Excising Contacts: Wasting My Time

I found myself at a loathsome spot the other day. I had sent out a text to friends and a few close co-workers, trying to get a group of people together to watch “the fights” (MMA, UFC 246).

I had started earlier in the week. That week wasn’t anything special. There wasn’t a college football game to contend with, the Brewfest was a few months off, and the local airport hasn’t flirted with an airshow in a few years. No one planned to run an armored car with a bus full of hookers. Id figure I could find at least two people.

I was wrong. By fault of my own; I had lost a contact for one person who was remarkably unreliable. Another waited until two days before the fights to tell me that he had “family” to deal with. One of the most reliable people I am in contact with went “ghost” altogether. A well meaning coworker mentioned that he had errands and that he was going to be lazy afterward. I could list the others but I won’t. I wasn’t mad but it gave me an idea for productivity’s sake.

I should start clearing and organizing my contacts more often. I need to send those that make a habit of making excuses or not having fortitude to a Dishonorable Mentions list, a separate list not on my phone. (Never mind the people that don’t have the courtesy to send me their new phone numbers).

I think that we all should be excising contacts. People that don’t put in any effort to be part of our lives shouldn’t be lumped in with the one’s that put in effort. I am not talking about walling yourselves off  or creating your own cult. This is not to be malicious but this is the wake up call that you should be re-allocating resources (ie your time).

We throw around the Pareto Principle as a logic gate of sorts or a reason to get rid of time wasting activities but it isn’t a terrible idea. Think of the following questions:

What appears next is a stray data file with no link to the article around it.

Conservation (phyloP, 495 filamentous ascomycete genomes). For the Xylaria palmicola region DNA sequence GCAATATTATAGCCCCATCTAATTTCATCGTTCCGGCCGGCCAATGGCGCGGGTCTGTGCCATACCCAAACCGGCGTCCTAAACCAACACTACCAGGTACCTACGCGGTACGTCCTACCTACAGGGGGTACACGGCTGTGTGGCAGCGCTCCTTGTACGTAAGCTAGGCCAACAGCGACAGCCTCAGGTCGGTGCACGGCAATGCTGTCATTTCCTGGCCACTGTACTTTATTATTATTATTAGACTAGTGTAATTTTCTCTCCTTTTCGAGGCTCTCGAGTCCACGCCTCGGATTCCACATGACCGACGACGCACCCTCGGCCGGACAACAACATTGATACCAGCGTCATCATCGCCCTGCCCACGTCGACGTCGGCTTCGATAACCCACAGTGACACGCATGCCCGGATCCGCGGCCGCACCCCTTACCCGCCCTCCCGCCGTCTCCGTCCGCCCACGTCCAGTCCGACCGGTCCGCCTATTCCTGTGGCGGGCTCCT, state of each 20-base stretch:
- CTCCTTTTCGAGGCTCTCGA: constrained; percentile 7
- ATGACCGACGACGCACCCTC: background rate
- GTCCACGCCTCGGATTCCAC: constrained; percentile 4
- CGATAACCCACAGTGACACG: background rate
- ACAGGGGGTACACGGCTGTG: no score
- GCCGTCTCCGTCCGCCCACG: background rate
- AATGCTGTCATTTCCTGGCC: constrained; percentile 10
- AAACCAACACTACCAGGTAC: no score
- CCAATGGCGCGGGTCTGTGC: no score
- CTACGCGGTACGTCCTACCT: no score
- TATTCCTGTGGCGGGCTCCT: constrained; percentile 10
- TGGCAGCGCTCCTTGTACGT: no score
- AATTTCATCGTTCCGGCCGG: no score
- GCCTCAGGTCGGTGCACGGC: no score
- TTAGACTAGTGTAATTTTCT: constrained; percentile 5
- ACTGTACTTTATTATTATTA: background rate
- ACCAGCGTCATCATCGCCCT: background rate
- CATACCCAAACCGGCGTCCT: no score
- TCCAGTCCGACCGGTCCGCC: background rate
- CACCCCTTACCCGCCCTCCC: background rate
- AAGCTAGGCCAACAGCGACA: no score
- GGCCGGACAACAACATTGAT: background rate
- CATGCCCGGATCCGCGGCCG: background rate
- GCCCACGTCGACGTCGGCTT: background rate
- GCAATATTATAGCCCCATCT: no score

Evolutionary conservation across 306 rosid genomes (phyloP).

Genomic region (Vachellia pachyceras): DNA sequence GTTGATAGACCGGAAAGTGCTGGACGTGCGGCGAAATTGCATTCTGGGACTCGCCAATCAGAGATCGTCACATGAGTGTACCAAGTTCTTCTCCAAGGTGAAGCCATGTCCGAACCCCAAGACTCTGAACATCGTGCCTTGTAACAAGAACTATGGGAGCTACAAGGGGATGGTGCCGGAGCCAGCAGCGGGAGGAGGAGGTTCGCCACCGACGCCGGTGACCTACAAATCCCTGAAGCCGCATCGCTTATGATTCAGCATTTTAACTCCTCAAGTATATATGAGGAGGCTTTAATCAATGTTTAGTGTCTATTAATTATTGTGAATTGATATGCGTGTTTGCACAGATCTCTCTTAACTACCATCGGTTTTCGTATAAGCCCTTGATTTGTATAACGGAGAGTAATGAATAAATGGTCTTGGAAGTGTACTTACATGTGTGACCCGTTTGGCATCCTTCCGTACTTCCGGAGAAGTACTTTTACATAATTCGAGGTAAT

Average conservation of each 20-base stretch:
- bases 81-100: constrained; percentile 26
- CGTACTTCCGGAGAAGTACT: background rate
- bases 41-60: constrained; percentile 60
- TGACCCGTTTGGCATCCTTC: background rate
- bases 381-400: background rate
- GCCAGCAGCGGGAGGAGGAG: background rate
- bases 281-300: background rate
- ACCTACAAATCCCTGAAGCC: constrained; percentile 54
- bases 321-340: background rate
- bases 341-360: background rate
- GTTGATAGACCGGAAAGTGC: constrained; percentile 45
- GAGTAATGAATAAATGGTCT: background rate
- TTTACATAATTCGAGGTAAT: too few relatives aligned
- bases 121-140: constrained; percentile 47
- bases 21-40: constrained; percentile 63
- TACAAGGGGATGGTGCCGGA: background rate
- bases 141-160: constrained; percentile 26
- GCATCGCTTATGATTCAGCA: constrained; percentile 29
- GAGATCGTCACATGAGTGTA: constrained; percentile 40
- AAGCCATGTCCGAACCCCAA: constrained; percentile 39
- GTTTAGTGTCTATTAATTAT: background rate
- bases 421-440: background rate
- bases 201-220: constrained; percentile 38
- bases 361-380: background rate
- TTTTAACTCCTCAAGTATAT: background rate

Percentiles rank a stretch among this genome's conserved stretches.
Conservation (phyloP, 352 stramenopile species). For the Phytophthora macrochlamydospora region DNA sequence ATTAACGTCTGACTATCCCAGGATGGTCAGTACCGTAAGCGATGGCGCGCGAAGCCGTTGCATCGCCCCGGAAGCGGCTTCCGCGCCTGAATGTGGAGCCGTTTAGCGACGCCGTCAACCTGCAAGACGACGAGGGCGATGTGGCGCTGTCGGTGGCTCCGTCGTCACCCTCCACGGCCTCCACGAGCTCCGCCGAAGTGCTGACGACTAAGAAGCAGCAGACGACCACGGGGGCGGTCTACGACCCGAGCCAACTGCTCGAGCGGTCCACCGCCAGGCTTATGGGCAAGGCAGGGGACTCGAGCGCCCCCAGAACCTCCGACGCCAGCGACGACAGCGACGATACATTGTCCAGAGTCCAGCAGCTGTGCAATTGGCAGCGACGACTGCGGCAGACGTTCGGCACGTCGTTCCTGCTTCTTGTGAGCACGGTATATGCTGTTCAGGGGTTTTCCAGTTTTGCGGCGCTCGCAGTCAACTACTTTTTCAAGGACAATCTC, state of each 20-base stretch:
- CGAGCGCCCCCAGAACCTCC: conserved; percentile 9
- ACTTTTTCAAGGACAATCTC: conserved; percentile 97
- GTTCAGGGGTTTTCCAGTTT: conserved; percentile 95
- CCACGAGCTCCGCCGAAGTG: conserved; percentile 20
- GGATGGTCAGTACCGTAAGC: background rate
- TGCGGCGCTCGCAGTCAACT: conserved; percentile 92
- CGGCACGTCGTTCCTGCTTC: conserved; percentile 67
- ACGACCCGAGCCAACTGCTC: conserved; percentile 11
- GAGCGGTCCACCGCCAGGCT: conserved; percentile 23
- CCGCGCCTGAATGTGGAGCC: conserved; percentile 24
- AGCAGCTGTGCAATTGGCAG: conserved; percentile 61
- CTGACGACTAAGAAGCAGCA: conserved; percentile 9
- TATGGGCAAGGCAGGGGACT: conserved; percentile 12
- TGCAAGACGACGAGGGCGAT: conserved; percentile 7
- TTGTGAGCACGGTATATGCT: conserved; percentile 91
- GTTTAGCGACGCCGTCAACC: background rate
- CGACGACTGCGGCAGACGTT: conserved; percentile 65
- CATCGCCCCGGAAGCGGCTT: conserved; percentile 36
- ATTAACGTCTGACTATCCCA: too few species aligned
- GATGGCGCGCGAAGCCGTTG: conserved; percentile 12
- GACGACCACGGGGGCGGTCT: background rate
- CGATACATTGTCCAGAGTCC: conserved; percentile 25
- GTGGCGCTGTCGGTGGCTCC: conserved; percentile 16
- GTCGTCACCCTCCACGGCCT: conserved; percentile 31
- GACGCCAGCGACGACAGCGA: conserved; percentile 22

Is someone wasting your time? Do they bring more into your life than they take out? Do they break even at least? Are you holding onto them for nostalgia? Do you secretly hope that they have a future? Do they work towards something? I have been one of those people that put the wrong amount of effort into ineffective people.

It is time to stop putting time into people that don’t try to match it.

You have 24 hrs in a day. Make time for those that count.

Excise the contacts that don’t (and find people that do).


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4 Responses to Excising Contacts: Wasting My Time

  1. Lexet Blog says:

    a general rule of running an organization is that fewer than 10% are dedicated to the mission, and will be reliable.

    Cutting dead weight is hard, especially in a church situation. You cant be friends with everyone, and you cant spend equal time w/ everyone. It seems selfish to evaluate friendships by what another person brings to the table, but the truth is, many will try to pull you down to their level. Find people who you can help, and can help you. And show up to watch the fight.

    Easiest way to do this is to see who initiates conversations with you. If someone doesnt contact you back, and its a pattern, drop them.

    Liked by 1 person

  2. Jack says:

    I did this with my Facebook “friends” list a couple times. People took offense and it caused a negative backlash. But I don’t regret it at all. Apparently, a lot of people wanted to watch my life on FB without going to the trouble to have any real interaction with me.
    There were a few people I deleted who genuinely cared about me. But those people took the effort to send me a message, asking why I deleted them. After I was convinced of the value of retaining them, I simply added those people back to my list.


  3. Boxer says:

    Reblogged this on v5k2c2.com and commented:
    I’m conflicted as to whether our tendency to prune is a symptom of social atomization, or whether it is merely pragmatic. I prune, but only after deliberating carefully. How about you, gentlemen? Visit Matt’s blog and sound off.


  4. Pingback: The Weekly FreeMatt in Review | Free Matt Podcasts

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